January 6, 2005 | David F. Coppedge

Why You Breathe Deep to Sniff a Flower

It may sound like a 747 when your uncle blows his nose, but scientists at Imperial College found nose airflow to be more complicated than the aerodynamics of a jumbo jet’s wing, according to a press release by the reporting the Biotechnology and Biological Sciences Research Council .  They made a 3D model of the nasal passages and studied colored liquid and beads as they flowed through.  The press release comments, “The fluid dynamics of the nose is one of the most complex in the body, even more so than the flow of blood through the heart, with anatomical structures that cause eddies, whirls and recirculation.”

Dr Denis Doorly, the other principal researcher [with Bob Schroter], said, “People are used to the flows around an aeroplane being complicated but that is in some ways simpler than understanding the flows inside the nose.  The geometry of the nose is highly complex, with no straight lines or simple curves like an aircraft wing and the regime of airflow is not simply laminar or turbulent.”   (Emphasis added in all quotes.)

This leads to the answer to the question posed by the title of this entry:

The research has mapped the flow of air around anatomical landmarks in the nose, such as the conchae and has discovered why we need to breathe deeply to smell a flower.  Our sense of smell relies on a sample of air reaching the olfactory bulb at the top of the nose and that requires a sharp breathe [sic] and a high velocity shot of air to reach it.  The Imperial scientists have found that the geometry of the nose causes the air to eddy around in the vicinity of the bulb so you can smell the flower.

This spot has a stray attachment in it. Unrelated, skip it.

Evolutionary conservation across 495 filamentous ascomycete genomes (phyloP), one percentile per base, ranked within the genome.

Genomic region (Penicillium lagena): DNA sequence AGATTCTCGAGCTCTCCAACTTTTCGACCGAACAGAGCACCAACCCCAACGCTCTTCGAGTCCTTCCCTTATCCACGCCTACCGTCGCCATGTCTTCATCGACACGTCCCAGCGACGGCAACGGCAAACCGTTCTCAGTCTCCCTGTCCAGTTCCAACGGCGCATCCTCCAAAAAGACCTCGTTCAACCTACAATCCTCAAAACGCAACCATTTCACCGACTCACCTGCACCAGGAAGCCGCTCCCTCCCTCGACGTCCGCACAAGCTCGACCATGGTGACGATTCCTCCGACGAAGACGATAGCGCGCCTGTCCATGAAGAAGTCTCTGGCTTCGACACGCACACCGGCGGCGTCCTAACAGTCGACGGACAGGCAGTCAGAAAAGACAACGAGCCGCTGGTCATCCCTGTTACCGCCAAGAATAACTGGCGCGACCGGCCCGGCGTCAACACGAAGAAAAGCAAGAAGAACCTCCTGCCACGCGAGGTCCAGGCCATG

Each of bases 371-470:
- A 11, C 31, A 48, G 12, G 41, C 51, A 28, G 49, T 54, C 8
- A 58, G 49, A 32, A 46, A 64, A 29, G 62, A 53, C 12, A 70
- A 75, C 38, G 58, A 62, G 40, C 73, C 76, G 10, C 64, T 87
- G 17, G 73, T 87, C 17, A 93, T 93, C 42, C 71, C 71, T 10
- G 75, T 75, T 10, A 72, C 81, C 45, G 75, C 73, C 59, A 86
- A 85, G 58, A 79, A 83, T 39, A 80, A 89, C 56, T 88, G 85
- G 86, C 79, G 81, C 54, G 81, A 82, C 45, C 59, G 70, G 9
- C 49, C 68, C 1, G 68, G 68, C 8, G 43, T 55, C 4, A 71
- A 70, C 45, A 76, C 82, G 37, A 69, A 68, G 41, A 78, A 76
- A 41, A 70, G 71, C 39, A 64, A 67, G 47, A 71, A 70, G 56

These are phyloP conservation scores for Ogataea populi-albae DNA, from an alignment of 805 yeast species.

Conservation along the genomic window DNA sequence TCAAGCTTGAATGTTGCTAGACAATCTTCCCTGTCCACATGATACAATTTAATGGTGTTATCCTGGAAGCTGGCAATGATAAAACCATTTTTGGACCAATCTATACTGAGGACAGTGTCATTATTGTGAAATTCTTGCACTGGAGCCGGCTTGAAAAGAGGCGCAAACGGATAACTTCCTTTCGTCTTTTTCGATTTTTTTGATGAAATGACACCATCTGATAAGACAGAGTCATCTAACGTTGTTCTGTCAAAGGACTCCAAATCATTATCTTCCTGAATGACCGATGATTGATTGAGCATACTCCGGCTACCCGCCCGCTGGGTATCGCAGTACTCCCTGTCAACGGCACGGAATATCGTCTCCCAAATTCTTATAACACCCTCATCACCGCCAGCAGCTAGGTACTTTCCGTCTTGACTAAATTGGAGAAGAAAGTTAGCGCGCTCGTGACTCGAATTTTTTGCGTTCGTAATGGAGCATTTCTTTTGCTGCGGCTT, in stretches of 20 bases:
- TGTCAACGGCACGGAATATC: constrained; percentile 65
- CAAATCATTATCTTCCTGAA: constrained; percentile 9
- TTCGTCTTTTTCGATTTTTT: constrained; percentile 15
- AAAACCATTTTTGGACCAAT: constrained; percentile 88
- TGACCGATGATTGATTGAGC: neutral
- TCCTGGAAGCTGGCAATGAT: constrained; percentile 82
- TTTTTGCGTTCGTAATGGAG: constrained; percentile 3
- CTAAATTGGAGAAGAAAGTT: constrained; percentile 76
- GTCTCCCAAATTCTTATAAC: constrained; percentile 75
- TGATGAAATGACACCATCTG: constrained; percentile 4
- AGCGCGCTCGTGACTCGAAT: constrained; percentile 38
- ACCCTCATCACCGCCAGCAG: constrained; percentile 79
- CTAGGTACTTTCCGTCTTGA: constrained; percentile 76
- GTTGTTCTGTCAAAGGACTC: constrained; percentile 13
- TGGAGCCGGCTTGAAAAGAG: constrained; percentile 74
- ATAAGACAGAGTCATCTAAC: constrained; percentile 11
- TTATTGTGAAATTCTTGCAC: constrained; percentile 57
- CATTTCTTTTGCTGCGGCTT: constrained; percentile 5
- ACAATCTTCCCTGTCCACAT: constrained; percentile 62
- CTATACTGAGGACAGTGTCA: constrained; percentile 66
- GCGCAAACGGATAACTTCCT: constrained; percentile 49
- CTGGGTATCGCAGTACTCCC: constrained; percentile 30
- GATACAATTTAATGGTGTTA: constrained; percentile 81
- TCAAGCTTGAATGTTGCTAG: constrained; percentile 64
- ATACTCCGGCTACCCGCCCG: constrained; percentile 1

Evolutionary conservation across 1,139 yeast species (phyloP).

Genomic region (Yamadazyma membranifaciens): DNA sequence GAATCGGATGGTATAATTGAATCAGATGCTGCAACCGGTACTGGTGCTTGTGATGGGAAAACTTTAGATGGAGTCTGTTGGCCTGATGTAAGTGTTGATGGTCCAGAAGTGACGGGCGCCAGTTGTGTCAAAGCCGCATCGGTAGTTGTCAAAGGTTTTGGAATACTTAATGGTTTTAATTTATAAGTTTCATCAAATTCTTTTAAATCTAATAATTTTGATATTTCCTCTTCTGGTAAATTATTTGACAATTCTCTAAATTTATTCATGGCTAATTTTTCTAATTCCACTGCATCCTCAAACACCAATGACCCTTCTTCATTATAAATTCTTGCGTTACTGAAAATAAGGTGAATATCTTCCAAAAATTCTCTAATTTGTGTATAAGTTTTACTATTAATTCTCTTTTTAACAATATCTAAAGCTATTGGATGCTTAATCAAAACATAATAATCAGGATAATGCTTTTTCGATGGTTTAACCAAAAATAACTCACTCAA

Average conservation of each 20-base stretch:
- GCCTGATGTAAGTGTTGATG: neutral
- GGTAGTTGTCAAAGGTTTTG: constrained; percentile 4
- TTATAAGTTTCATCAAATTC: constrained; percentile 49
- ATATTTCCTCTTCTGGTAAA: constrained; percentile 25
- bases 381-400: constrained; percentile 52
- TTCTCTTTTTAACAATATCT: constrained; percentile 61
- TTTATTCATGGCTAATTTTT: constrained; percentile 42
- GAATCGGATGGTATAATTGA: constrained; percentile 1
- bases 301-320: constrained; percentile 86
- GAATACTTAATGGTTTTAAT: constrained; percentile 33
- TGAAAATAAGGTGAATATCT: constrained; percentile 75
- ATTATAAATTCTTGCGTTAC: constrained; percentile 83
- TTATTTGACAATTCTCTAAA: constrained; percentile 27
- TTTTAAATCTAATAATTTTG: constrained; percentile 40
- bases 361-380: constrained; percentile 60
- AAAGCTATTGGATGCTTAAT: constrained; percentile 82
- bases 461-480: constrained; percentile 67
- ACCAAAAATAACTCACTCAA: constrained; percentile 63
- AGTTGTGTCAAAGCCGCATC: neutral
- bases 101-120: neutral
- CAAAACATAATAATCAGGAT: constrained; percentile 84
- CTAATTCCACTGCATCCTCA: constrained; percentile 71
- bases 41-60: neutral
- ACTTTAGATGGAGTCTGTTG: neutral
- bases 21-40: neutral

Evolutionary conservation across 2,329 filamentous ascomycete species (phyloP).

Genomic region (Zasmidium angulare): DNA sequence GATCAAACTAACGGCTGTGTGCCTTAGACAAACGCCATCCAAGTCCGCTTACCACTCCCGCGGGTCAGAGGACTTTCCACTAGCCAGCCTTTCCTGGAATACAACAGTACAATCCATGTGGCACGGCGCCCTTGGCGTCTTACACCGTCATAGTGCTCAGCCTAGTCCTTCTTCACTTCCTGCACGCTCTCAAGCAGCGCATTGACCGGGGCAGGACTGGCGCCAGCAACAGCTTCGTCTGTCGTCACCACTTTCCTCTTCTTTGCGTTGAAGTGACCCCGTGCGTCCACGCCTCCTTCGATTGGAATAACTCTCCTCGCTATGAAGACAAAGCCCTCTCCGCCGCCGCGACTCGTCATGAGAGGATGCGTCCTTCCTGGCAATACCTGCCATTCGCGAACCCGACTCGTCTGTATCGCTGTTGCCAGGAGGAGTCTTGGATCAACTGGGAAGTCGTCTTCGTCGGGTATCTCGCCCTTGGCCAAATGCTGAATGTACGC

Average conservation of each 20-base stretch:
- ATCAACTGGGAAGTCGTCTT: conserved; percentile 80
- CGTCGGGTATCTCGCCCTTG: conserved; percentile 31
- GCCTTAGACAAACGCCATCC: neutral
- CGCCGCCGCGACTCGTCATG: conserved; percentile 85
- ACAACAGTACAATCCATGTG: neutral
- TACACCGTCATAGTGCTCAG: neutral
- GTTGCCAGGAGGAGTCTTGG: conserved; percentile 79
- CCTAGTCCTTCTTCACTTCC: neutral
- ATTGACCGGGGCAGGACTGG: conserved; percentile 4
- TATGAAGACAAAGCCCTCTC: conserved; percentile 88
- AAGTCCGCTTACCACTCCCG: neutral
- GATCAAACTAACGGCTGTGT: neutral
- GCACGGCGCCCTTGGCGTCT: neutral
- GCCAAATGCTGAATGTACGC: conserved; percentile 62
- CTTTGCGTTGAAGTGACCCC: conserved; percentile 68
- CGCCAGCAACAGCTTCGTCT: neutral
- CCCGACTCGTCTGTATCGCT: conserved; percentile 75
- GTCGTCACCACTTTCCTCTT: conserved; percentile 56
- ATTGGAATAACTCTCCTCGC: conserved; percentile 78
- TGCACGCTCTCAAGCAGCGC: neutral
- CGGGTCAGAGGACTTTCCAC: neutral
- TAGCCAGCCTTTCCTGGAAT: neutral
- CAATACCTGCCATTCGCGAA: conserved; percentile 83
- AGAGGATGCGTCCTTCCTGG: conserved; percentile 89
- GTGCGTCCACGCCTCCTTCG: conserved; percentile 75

One of the results of the study may be to design better ways to unblock a stuffy nose.  Come to think of it, the sneeze response is usually pretty effective, and pretty amazing, too.  It involves coordination between the lungs, the eyes, the brain, the nose and the diaphragm.

Sniffing must be true for all mammals.  Watch your dog sniff in puffs of air when trying to smell an object.  If the olfactory bulb were always exposed to every breath, it might overwhelm the brain with TMI (too much information).  This way, it allows the user to focus on a smell when it wants to.  So not only is the olfactory bulb offset from the breathing passage, it sits where the air forms an eddy, allowing it to get multiple readings for higher resolution.  Remember the 11/07/2001 headline, also, that reported you have a code in your nose.  Who designed the fluid dynamics of this system?  Charlie?  Eheu! (see 10/10/2002 headline).

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Categories: Human Body

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